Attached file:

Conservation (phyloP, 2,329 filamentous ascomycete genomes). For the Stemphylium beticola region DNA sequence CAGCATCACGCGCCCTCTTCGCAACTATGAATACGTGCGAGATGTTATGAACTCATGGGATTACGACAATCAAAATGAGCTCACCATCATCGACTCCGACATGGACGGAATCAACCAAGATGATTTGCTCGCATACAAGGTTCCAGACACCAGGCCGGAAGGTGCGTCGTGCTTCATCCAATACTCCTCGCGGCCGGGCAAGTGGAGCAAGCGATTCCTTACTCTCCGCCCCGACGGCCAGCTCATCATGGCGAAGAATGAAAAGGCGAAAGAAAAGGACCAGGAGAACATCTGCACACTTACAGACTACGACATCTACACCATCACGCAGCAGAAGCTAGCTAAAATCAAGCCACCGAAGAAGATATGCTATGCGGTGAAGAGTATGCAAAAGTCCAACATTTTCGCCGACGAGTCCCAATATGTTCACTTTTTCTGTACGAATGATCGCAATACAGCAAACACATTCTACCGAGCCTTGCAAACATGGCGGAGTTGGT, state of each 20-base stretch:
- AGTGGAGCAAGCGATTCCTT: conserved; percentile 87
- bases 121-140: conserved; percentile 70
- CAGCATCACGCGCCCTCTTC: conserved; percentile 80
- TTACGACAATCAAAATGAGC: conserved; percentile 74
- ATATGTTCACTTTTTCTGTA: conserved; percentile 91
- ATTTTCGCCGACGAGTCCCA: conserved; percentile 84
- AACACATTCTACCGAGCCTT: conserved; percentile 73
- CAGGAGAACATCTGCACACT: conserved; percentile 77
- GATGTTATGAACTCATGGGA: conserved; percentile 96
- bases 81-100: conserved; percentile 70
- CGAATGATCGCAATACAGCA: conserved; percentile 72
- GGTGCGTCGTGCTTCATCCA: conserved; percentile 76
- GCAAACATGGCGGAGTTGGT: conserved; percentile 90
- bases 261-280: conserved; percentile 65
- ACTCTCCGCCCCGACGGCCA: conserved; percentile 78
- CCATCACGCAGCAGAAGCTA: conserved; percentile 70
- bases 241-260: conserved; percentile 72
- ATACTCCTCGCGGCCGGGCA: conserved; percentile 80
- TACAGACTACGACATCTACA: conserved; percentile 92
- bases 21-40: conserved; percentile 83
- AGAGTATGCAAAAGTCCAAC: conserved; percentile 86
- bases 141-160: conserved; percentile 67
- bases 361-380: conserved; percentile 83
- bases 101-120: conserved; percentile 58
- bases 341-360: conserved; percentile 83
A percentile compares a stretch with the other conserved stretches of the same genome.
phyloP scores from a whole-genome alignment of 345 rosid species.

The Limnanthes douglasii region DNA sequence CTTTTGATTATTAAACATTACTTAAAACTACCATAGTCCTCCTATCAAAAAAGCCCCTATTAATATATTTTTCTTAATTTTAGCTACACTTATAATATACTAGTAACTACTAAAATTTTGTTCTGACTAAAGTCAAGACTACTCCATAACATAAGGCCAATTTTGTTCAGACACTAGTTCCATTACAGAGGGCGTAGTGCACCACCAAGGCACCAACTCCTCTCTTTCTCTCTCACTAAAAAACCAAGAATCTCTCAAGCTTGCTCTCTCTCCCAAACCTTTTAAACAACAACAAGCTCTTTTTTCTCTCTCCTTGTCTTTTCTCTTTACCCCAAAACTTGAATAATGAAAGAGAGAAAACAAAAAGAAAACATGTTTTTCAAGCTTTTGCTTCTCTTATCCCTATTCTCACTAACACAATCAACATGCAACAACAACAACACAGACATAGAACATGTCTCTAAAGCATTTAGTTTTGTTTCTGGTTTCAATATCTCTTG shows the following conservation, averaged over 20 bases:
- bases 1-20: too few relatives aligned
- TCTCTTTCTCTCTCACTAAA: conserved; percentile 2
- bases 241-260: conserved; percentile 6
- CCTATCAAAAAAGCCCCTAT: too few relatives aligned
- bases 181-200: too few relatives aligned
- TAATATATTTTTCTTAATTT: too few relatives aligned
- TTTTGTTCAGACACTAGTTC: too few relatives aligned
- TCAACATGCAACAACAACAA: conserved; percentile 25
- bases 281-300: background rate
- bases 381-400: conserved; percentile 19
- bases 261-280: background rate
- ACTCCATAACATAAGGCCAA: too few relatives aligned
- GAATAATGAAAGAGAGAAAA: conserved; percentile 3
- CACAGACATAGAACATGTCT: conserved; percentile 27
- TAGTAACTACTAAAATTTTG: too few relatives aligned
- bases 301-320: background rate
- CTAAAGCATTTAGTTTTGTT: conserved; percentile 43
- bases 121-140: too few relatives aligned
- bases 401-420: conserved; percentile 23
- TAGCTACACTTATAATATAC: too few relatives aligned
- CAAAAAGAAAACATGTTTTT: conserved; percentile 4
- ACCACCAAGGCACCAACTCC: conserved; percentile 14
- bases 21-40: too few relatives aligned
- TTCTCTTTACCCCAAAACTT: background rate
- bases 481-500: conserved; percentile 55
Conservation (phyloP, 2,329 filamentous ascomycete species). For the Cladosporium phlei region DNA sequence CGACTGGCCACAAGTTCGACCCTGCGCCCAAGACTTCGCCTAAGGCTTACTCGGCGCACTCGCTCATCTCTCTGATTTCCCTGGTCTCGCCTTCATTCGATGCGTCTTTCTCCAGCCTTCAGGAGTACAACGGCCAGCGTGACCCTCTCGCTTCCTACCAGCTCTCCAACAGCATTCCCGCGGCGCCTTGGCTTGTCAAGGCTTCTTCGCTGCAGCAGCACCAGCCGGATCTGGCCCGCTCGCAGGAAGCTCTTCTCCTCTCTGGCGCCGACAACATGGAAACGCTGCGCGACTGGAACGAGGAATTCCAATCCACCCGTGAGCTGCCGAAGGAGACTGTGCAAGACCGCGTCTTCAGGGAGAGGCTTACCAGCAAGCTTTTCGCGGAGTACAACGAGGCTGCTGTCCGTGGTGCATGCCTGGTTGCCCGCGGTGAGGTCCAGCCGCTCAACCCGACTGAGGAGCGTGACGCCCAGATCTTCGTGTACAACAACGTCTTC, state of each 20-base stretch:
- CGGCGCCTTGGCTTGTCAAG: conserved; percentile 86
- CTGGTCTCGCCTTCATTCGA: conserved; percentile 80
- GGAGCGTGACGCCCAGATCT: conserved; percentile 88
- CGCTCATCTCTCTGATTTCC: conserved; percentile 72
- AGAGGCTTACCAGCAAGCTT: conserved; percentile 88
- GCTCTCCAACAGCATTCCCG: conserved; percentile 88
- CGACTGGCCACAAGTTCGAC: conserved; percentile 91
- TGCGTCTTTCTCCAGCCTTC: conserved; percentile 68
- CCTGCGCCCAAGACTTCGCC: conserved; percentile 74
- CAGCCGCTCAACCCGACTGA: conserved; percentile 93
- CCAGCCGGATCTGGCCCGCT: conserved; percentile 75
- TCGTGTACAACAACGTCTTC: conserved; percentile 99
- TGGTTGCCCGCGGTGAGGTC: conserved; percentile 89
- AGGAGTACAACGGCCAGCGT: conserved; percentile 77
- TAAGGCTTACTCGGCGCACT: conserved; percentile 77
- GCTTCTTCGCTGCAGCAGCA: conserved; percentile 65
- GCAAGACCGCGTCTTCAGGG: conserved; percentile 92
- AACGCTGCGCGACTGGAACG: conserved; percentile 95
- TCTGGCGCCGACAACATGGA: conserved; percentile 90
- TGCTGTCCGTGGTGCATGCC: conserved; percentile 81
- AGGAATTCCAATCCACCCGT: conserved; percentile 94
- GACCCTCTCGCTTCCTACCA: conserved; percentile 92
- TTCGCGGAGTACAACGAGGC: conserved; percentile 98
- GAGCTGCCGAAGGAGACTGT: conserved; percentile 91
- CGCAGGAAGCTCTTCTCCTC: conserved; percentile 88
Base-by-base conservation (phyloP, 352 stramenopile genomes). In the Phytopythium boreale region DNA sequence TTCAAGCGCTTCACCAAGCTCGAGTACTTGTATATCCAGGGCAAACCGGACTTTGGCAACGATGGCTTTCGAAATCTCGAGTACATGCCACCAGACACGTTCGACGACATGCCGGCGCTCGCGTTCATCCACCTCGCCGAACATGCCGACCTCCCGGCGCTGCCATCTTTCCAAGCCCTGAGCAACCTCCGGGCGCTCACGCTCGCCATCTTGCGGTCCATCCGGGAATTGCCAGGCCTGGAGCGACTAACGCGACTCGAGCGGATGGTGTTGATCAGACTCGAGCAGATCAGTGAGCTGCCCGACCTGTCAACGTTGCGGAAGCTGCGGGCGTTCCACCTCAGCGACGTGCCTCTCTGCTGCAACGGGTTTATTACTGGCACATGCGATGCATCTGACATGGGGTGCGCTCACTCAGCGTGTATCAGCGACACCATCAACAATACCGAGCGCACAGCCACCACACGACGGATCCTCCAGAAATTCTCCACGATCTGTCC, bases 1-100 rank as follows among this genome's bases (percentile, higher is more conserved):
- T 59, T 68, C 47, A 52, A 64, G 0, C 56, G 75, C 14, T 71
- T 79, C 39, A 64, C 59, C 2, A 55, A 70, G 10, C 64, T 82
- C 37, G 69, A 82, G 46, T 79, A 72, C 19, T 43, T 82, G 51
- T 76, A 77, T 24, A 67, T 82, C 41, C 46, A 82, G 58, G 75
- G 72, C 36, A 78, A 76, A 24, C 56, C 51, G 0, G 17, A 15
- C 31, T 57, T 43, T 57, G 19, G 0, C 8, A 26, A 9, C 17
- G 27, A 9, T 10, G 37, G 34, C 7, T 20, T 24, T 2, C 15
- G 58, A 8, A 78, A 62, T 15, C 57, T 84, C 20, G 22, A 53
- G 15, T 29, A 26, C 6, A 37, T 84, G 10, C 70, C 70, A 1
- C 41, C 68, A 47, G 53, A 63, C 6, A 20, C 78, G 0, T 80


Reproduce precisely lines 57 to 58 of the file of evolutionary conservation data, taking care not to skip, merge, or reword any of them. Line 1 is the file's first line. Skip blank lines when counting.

- CTGGTCTCGCCTTCATTCGA: conserved; percentile 80
- GGAGCGTGACGCCCAGATCT: conserved; percentile 88